DIRECT DIAL: 212.451.2234


June 14, 2021


U.S. Securities and Exchange Commission

100 F Street, NE

Washington, DC 20549

Attn: Tim Buchmiller and Vanessa Robertson,
  Office of Life Sciences
  Division of Corporation Finance


  Re: Alzamend Neuro, Inc.  
    Amendment No. 4 to Registration Statement on Form S-1  
    Filed June 11, 2021  
    File No. 333-255955  


Ladies and Gentlemen:


On behalf of Alzamend Neuro, Inc., a Delaware corporation (the “Company”), we are responding to a question received today from Tim Buchmiller and Vanessa Robertson of the SEC staff concerning the Dominion legal proceedings matter included on page 86 of the captioned Amendment.


The Company considered the guidance in ASC 450 – Contingencies in considering any required loss accrual or disclosure related to the Dominion matter.


Under the rule, an estimated loss from a loss contingency will be accrued by a charge to income if both of the following conditions are met:


Information available before the financial statements are issued or are available to be issued indicates that it is probable that an asset had been impaired or a liability had been incurred at the date of the financial statements. Date of the financial statements means the end of the most recent accounting period for which financial statements are being presented. It is implicit in this condition that it must be probable that one or more future events will occur confirming the fact of the loss.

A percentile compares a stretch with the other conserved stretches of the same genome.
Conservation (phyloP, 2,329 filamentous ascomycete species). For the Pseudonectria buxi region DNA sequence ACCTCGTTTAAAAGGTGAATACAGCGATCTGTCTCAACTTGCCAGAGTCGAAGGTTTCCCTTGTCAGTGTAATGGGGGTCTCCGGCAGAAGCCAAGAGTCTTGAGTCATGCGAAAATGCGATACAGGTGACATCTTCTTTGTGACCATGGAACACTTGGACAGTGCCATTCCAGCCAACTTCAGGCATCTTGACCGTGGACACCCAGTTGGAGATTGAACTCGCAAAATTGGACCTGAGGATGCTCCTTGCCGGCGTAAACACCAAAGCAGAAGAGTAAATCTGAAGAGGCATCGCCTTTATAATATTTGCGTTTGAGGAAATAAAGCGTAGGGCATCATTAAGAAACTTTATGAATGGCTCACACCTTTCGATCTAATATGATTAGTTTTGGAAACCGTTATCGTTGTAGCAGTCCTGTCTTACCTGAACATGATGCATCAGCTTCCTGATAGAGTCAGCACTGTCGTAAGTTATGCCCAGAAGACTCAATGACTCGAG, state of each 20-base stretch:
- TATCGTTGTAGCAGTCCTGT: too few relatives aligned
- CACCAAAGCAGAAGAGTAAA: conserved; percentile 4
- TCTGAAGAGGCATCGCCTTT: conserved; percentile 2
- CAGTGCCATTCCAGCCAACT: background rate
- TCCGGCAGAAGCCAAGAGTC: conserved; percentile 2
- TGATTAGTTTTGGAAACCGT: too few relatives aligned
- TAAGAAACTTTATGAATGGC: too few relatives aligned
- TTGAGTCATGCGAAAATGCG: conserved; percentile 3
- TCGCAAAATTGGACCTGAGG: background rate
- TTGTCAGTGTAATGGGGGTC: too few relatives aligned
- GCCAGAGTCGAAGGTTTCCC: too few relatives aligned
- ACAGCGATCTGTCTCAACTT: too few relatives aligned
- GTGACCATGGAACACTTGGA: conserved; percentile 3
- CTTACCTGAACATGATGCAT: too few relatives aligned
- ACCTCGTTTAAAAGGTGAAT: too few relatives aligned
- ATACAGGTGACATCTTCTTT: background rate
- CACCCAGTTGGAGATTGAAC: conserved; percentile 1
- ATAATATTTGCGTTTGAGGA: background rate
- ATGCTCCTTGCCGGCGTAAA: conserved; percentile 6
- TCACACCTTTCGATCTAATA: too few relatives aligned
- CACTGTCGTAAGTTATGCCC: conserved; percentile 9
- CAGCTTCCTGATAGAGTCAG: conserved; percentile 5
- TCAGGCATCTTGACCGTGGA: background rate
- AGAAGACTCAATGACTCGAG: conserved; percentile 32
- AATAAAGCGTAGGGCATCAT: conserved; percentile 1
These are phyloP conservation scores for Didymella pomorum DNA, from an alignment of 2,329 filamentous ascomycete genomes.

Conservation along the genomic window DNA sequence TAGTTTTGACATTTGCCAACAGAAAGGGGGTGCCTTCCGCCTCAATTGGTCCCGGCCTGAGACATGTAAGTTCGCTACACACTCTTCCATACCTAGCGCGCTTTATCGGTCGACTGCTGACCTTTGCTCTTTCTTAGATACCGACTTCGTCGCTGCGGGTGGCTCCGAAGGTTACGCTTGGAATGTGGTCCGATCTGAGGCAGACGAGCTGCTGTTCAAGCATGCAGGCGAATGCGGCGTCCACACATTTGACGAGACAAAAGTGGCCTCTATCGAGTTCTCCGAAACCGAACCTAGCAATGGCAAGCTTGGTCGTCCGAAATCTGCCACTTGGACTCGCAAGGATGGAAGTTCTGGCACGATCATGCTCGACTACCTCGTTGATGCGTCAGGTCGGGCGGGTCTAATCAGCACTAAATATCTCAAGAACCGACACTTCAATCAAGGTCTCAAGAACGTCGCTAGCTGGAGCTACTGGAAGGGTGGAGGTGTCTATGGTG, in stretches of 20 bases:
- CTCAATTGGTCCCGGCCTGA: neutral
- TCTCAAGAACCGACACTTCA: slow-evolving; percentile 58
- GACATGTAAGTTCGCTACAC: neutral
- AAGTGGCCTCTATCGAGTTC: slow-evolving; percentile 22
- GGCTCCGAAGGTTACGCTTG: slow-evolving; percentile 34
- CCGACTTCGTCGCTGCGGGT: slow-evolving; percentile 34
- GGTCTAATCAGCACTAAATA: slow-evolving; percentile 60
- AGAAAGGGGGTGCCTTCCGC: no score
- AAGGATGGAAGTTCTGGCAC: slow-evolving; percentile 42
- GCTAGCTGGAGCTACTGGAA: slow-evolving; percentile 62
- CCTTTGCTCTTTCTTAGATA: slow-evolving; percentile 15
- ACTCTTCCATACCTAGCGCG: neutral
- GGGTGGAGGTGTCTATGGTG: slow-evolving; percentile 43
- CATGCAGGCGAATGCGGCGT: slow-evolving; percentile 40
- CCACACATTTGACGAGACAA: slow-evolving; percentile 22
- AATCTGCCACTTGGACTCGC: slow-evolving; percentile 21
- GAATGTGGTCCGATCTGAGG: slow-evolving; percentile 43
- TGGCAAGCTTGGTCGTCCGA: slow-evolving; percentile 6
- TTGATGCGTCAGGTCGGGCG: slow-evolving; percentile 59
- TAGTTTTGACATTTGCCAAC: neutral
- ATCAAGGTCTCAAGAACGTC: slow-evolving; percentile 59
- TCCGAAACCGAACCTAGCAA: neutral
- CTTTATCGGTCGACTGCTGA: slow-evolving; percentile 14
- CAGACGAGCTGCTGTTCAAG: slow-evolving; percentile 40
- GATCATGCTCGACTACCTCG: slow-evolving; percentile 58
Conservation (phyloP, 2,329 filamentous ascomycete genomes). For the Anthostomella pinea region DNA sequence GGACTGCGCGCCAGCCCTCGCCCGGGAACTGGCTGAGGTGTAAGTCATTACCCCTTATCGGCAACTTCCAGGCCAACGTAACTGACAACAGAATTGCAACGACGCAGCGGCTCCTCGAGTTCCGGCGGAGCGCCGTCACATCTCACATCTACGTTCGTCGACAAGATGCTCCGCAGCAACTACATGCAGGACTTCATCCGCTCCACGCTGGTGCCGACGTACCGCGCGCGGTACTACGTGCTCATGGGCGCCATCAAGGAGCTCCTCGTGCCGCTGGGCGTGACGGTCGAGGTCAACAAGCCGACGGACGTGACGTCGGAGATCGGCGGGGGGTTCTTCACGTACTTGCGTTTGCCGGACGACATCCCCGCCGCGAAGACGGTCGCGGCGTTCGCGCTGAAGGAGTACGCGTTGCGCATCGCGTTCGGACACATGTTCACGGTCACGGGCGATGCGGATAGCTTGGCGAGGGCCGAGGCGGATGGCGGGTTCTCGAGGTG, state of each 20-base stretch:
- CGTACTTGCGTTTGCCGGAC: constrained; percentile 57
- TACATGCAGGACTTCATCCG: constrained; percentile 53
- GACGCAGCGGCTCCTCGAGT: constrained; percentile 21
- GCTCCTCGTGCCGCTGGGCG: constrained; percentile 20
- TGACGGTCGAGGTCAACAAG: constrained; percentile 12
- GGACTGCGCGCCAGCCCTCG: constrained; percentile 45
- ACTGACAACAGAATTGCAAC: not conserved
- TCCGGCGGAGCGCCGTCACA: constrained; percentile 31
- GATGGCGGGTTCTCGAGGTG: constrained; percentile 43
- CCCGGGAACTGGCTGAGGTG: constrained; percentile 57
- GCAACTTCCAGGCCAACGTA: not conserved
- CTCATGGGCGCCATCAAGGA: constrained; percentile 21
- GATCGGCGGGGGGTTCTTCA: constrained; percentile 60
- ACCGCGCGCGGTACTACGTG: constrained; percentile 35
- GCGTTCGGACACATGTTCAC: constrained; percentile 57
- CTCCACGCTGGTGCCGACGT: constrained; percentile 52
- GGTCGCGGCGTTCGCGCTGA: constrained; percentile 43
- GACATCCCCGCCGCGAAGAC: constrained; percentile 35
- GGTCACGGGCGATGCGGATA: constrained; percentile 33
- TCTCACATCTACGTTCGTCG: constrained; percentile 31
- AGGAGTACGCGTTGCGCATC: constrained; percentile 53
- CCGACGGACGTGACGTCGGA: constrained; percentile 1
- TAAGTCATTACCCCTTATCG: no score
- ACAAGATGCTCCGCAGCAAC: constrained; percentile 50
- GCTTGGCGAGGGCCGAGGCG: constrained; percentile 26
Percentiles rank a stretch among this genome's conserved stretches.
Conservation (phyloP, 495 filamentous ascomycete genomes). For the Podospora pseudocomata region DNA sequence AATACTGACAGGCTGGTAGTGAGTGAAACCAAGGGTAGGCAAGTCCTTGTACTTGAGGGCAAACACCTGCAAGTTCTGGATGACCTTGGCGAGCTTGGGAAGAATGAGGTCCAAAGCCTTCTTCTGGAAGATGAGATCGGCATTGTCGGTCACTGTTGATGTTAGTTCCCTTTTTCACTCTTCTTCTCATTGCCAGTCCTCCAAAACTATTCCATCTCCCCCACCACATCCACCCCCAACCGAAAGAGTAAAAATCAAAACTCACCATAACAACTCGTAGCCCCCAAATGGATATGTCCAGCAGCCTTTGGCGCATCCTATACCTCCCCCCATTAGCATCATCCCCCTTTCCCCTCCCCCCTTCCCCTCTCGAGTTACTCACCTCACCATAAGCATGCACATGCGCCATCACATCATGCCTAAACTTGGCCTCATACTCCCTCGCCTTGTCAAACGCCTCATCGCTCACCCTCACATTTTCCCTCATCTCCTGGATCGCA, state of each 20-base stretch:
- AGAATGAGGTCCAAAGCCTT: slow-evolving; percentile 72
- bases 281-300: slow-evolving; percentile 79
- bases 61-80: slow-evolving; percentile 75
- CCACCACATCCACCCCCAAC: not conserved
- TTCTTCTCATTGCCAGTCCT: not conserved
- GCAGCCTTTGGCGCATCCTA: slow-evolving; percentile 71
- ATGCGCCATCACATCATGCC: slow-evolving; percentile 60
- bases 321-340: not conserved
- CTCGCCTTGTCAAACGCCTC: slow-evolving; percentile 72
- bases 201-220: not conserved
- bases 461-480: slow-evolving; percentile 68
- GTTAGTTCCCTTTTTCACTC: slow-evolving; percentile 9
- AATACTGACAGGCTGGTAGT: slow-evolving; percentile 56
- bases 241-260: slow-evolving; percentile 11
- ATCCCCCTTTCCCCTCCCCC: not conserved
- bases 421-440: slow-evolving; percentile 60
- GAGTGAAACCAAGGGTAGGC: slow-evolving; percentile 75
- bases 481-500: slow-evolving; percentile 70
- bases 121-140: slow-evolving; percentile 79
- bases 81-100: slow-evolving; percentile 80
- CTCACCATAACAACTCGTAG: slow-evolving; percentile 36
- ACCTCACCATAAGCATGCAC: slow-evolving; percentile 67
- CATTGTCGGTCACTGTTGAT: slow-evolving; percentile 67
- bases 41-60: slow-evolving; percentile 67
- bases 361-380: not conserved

The amount of loss can be reasonably estimated.


Further, even losses that are reasonably estimable will not be accrued if it is not probable that an asset has been impaired or a liability has been incurred.


If the judgment is that assertion is not probable, no accrual or disclosure would be required.


On the other hand, if the judgment is that assertion is probable, then a second judgment must be made as to the degree of probability of an unfavorable outcome. Disclosures would be required in either of the following circumstances:







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An unfavorable outcome is probable but the amount of loss cannot be reasonably estimated.


An unfavorable outcome is reasonably possible but not probable.


Significant judgment is required to determine both likelihood of there being and the estimated amount of a loss related to this matter.


The Company has reviewed the Dominion matter and based on the nature of the claims and management’s assessment of the facts and circumstances, the Company did not record a liability as the Company does not believe that it is probable that a loss has been incurred. Further the Company determined that a loss on this matter does not rise to the level of reasonably possible, therefore no disclosure in the financial statements would be required.


The Company believes that risk of loss related to the Dominion matter is remote and would not have a material adverse effect on its business, consolidated financial position, results of operations or cash flows.


Should the SEC staff have any remaining questions concerning this matter, please do not hesitate to contact Kenneth S. Cragun, the Senior Vice President of Finance of the Company (tel.: (949) 735-6020), or me.


  Very truly yours,
  Spencer G. Feldman
cc: Mr. Kenneth S. Cragun  
  Henry C.W. Nisser, Esq.